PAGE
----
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Some fishermen targeting tuna, swordfish and halibut in the southwest Atlantic are cutting the beaks off live albatrosses to free them from hooks, before tossing the birds back into the ocean to die.
The accidental catch of marine mammals, turtles and seabirds in fishing gear is one of the biggest causes of the global decline of these animals.
Lots of work in recent years has tried to limit or reduce the impact that commercial fishing has on these creatures, from lights and acoustic pingers on nets, to setting gear at night and reducing the profile of nets when they are in the water.
However, a worrying trend is emerging involving seabirds that are caught on the hooks of longline fishing equipment.
A picture posted on social media in 2015 showed a live albatross with the top half of its beak sliced clean off. This led to a group of researchers gathering as many records of this kind of seabird mutilation as they could. What they found revealed a worrying trend that has emerged in the south-west Atlantic Ocean.
Dr Alex Bond, Senior Curator in Charge of Birds at the Museum, has been involved in documenting these cases. His work has revealed that the practice is likely far more common than anyone suspected and dates back over two decades.
'It appears to be a very specific thing that fishermen in this region are doing,' explains Alex. 'It's clear that some operators are literally taking a blade and cutting the bill off to more expeditiously unhook the bird, and then tossing the bird overboard.'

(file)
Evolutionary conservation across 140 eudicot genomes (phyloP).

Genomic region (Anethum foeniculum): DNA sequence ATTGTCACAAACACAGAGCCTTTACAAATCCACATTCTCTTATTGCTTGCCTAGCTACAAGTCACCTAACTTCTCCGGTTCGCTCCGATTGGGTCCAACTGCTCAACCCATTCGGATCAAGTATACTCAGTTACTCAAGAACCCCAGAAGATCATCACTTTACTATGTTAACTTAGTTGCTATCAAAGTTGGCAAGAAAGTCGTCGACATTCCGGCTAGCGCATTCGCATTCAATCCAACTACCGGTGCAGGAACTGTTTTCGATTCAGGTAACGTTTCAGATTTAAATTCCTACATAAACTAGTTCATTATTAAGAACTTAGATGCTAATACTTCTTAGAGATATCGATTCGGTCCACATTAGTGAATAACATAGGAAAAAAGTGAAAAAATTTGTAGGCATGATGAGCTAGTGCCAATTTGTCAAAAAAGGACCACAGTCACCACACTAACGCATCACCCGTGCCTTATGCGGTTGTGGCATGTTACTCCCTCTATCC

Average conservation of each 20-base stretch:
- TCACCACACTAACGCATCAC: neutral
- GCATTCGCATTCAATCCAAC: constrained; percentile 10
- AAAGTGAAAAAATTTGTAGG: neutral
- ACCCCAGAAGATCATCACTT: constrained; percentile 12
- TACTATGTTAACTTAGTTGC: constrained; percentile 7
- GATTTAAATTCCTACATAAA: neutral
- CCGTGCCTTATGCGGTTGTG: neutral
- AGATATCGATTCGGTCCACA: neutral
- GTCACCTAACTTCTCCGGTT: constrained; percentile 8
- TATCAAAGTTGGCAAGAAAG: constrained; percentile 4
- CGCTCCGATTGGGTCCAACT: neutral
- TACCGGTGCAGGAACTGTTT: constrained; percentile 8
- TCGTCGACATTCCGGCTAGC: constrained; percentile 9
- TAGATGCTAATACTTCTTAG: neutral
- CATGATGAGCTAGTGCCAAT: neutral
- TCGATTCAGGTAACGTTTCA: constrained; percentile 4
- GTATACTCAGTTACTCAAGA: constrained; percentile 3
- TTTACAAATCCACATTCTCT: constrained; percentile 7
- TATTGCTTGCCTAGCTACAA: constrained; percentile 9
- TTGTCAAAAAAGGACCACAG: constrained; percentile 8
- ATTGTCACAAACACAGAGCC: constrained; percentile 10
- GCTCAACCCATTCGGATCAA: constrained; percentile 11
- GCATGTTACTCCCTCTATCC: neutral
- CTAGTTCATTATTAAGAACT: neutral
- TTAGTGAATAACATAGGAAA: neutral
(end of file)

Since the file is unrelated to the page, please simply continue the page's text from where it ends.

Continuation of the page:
The reports have been collated and published in the journal Biological Conservation.
Longline fishing is a technique used around the world to target a range of fish. It involves a length of cable with baited hooks spread out at regular intervals along it.
In the South Atlantic Ocean it is frequently used to fish for pelagic species, which live in the open water such as tuna and swordfish, although it is also used for deeper living species like hake and Patagonian toothfish.
Longline fishing can be a significant problem for seabirds like albatrosses. When the lines are being set, the birds will dive for the bait attached to the hooks and get caught themselves. When this happens there are safe ways for fishermen to help free the birds while reducing the risk of harm, something that Birdlife's Albatross Task Force teaches to fishermen around the world.
Some fisheries are not employing these techniques, and are instead taking a blade to the bill of these seabirds, including those that are considered to be endangered such as the northern royal albatross and the spectacled petrel.
Despite longlining occurring in much of the world's oceans this particularly brutal practice appears to be very localised.
'We put out a call out around the world for anyone who had any records of this kind of mutilation,' says Alex. 'The only places that came back with these cases were from the south-west Atlantic, so off the coasts of Brazil, Uruguay, Argentina and one or two from Chile.